Taking a Break From The Case of the Missing Cat

No, Peach is not home yet. I’m slowly losing hope and checking for her at the back door less often. Last night I cried about it. Yeah, it was pretty pitiful. So I’m not going to talk about Peach today. Instead, I’m going to talk about writing!

(Because, in case anyone has forgotten, this is a writing blog. I know you’d never know it, but… it is.)

So this morning on Twitter, Writer’s Digest posted this BRILLIANT checklist for writing a manuscript. It’s just so simple and concise, I had to post it here.

(Side note: If you’re on Twitter and not following @WritersDigest, please do so now. They really do run an immensely helpful website.)

I’m going to repost their list here, with my comments, if anyone is interested. And I would love to hear your feedback! So, without further delay, here’s editor Anica Mrose Rissi’s list of what you can do to increase your book’s chances of making it out of the slush pile and into the spotlight.

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1. Revise, revise, revise! I don’t want to read your first draft, ever. (Tip: Your novel isn’t ready to send to me until you can describe it in one sentence.) So true, right? Are we ever done revising? No. But some people (myself included) think the book is done WAY before it actually is and let people – important people – look at it when it’s still in its awkward teen phase. Let the book grow up first, friends. Have Beta readers get in there and tear it apart. It will be SO much better when they finish with it!

2. Start with conflict and tension to raise questions, arouse curiosity and (like musical dissonance) create the need for resolution. Um, YES. And it took me forever to realize that this, more than almost anything else, makes or breaks a book for me. If you start with backstory or some kind of explanation, I get bored. Fast.

3. Start with the story you’re telling, not with the backstory. Throw the reader directly into a conflict and let her get to know your characters through their actions. (Yes, this is another way of saying, “Show, don’t tell.”) Same as above – if I don’t know your characters yet, I don’t care about their backstory.

4. Give the reader something to wonder about and a sense of where the story is going—of what’s at stake. I’m totally guilty of overexplaining things and not giving my reader a chance to ask their own questions, but you HAVE to let them wonder about stuff for a while! Otherwise there’s nothing to keep them turning the pages.

5. Avoid explaining too much too soon. And, don’t be obvious. Trust your readers. Trust your characters. Trust your writing. If you find that chunks of your story need to include long explanations, go back in and write those chunks better, until the story explains itself. Oh, I am the explanation queen. Yet I hate it when other authors over-explain.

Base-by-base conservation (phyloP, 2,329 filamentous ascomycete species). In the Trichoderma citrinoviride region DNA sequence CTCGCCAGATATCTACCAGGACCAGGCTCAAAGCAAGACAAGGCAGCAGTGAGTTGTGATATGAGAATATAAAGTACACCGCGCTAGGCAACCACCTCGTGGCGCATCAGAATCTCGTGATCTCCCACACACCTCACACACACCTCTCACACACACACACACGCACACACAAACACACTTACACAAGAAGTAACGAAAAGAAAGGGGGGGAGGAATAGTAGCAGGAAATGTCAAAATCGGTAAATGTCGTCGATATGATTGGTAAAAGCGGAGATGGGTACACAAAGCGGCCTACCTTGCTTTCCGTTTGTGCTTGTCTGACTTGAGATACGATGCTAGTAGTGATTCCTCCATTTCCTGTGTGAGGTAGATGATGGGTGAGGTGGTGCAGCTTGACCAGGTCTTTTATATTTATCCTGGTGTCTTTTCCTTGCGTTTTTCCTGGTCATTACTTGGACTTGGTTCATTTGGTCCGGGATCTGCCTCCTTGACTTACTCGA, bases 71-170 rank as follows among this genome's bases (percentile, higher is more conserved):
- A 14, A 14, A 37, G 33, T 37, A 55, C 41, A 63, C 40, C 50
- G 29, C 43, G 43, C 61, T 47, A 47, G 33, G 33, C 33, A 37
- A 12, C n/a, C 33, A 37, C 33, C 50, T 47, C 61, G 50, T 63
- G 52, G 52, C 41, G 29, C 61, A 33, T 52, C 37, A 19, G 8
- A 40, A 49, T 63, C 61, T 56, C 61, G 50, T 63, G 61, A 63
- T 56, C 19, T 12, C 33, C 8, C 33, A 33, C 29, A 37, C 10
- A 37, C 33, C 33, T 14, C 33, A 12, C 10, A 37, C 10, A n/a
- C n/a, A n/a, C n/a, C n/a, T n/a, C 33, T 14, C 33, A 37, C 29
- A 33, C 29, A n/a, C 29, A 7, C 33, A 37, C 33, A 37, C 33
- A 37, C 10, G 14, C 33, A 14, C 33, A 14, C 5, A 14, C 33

6. Make sure your story has both a plot arc and an emotional arc. Cross internal conflict with external conflict. Give your characters moral dilemmas, and force them to deal with the consequences of their choices. You know, this is so true, too. A story with only one of these conflicts? Bo-ring.

7. Read your dialogue out loud. When revising, ask yourself, “What is the point of this dialogue?” (Just as you should be asking, “What is the point of this sentence? What is the point of this scene?”) I don’t do this nearly enough, but it helps so much to read conversations out loud. That way you can see if it flows naturally or if it sounds forced. And, it really irks me when there’s a scene, conversation, etc. that ends up serving no purpose!

8. Use adjectives, adverbs and dialogue tags only sparingly. (See “trust your readers,” above.) Adverbs are hard for me to avoid. I like them. And I like adjectives, too. But I know that strong verbs are the key to a good read!

9. Make sure your details matter. Listen, this is why getting through a Tolkien novel feels like wading through knee-deep mud. Too many details or unnecessary details make people want to put your book down!

I hope that was as helpful to y’all as it was to me! What do you think? Any of your own comments to add? Do you disagree with any of her points? Why? And have you found any tricks to accomplishing these things more easily?

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11 thoughts on “Taking a Break From The Case of the Missing Cat

  1. Anne Riley says:

    Thanks everyone for the well wishes about the cat! And yes, I DO hope these tips helped you out as much as they helped me!

  2. Kristen says:

    Hm. I think there are a ton of people who would completely disagree with the part about Tolkien novels. Just sayin.

  3. Anne Riley says:

    Kristen: Oh, I know there are. Different people always feel different ways about specific authors and specific books. For me, it was a struggle to get through LOTR because of allll the details. I got a little lost in them. But some people love that much detail. It’s just different depending who you ask.

  4. Tessa Quin says:

    I’m guilty of nr. 1 >.< Which is why I'm not going to re-query the manuscript until next year after I've torn it apart and put it back together with the aid of my new and shiny crit partners.

  5. HeatherM says:

    This is an excellent list. I’ve referred to it on my blog too! I especially love #7 though I’d expand it to say read the entire novel out loud.

    I’m sorry about peaches. Do you live in the city or country?

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